Austrian-headquartered chemicals and materials group Borealis has reported improved third quarter sales and profits amid what it described as a “continuously challenging market”.
Buoyed by the performance of its base chemicals business and Borouge joint venture net sales for the period rose nearly 10% to €1.9bn (£1.5bn), while net profits jumped 21% to €129m (£104m) .
However Borealis said its European polyolefin business remained “challenging”.
Dan Shook, Borealis’ finance chief, told PRW that the group’s results were “positive”, but that margins were “under pressure”.
“Europe is in a difficult place and we don’t expect things to improve any time soon. Margins are suffering on the European polyolefins side, and we’re seeing a softness in base chemicals, although we’re pleased with the business spread that we’ve got,” he said.
Borealis would continue to “drive innovation and has a pipeline to service customers”, Shook added.
The group would continue to review its European assets with regards to identifying efficiencies, Shook said, but there no plans “at this stage” to implement plant closures in the region.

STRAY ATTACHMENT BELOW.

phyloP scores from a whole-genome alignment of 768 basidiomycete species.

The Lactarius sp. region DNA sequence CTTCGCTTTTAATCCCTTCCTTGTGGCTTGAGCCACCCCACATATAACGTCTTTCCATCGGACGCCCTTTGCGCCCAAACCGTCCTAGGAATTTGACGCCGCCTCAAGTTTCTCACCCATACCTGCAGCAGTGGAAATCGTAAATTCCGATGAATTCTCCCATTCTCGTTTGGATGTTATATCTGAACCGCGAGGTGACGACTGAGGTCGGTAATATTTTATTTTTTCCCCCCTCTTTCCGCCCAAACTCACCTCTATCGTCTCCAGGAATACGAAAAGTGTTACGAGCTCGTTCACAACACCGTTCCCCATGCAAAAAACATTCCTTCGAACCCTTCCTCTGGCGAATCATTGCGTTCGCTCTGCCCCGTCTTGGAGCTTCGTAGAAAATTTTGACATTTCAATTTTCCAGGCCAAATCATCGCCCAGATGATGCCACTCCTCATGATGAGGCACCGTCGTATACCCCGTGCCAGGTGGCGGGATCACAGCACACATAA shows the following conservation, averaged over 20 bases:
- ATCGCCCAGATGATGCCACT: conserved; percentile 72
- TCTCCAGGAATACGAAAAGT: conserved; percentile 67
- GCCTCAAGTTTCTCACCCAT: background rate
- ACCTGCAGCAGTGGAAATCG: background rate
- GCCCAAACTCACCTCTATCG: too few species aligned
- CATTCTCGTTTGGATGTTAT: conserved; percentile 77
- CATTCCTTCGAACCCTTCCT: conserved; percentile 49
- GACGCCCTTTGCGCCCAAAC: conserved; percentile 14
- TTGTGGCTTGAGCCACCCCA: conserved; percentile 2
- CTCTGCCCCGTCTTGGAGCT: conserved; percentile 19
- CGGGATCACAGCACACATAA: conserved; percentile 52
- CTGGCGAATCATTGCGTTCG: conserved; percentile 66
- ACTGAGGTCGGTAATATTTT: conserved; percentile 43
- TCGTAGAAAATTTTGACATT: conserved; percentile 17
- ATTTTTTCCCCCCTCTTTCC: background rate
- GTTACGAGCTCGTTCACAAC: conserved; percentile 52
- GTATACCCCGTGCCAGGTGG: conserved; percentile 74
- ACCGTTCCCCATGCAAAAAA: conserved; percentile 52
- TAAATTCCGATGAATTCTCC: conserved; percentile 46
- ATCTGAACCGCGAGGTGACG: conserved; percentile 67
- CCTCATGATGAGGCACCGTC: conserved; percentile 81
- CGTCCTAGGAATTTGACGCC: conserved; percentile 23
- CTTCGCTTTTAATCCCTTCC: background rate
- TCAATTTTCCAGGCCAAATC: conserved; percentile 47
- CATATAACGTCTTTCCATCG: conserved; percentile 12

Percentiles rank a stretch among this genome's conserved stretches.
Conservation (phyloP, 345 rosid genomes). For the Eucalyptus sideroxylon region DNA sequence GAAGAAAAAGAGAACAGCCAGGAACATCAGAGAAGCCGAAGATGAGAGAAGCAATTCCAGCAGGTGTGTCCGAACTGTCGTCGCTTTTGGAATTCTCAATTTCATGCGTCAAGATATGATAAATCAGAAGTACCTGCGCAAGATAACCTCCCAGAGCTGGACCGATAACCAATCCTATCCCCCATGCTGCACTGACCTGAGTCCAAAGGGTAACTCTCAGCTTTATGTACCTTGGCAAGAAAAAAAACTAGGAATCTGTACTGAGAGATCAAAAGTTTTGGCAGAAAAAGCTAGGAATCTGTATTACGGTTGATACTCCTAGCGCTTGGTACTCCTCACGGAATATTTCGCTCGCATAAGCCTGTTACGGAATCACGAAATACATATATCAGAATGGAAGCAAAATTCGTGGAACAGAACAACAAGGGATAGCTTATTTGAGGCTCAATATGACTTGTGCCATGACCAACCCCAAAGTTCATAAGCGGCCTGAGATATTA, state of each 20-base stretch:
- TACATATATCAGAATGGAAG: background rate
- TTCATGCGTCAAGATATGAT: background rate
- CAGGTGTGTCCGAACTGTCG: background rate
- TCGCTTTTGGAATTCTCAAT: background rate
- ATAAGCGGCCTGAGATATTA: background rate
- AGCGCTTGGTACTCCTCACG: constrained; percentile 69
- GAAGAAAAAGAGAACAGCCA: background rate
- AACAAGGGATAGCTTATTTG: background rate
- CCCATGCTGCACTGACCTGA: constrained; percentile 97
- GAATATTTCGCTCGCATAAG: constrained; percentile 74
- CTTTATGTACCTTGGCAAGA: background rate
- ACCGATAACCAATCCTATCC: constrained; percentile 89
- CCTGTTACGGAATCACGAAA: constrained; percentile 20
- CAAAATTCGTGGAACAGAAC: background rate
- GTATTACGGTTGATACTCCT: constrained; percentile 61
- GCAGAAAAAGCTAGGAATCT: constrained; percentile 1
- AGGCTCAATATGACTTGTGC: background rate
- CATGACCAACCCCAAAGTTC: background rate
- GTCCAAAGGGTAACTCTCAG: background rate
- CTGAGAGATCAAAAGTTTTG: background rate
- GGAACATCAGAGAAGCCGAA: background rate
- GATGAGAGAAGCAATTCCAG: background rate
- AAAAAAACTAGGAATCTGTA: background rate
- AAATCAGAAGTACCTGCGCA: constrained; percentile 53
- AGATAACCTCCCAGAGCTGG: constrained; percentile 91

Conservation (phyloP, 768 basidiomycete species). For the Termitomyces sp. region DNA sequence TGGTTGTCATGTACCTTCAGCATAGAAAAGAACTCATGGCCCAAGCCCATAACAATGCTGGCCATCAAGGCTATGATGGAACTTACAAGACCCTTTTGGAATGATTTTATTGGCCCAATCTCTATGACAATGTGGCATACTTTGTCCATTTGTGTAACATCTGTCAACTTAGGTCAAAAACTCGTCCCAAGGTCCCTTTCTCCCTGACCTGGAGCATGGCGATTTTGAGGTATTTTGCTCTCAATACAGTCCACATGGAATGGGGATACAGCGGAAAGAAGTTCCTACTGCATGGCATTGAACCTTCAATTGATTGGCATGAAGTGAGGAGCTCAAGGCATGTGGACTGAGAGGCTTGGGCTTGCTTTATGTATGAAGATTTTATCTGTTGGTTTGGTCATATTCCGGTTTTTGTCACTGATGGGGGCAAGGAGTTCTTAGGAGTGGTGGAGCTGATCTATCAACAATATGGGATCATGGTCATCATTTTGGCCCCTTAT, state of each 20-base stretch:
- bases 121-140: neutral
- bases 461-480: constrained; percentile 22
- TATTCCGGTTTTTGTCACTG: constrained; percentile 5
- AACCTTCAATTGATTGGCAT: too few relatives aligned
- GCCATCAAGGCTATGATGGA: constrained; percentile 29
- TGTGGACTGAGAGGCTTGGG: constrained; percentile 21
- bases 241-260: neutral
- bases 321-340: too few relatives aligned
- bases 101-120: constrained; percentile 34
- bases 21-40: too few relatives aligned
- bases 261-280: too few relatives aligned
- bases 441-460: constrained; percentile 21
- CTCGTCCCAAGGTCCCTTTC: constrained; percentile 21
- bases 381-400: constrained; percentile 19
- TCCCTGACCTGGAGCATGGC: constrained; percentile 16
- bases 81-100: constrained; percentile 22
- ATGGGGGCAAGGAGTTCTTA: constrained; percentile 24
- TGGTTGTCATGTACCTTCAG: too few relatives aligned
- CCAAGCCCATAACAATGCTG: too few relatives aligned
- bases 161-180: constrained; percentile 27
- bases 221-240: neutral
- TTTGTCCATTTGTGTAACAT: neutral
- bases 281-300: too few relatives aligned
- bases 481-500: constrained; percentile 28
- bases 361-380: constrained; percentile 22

Its polyolefins operation would “break even” this year, Shook said, with two thirds of profits coming from the Borouge joint venture and the rest from base chemicals.
Borealis’ chief executive Mark Garrett said annual profits for the year would come in between €400m (£322m) and €500m (£402m), although the fourth quarter was likely to be soft. “We don’t think it’s going to be any better than the same period last year.”
Garrett said next year would see the final work being done on Borouge 3 and the integration of DEXPlastomers, which Borealis acquired outright earlier this month.
“2014, 2015 and 2016 are likely to be years where we get significant profit growth, which is as it should be, what with the $10bn (£8bn) we and our partners will have invested in Borouge,” he added.
Looking at the state of European economies, Garrett called for the region’s labour markets to be “restructured”.
“You need flexible labour markets, which are not subject to regularly wage rises without productivity improvements at the same time. A number of European markets, like Belgium, Austria and Scandianvia are not flexible, whereas Germany is and as a result it is more competitive.
“One might want to close down a plant that is inefficient but you can’t, because the costs of closure are too high," he said.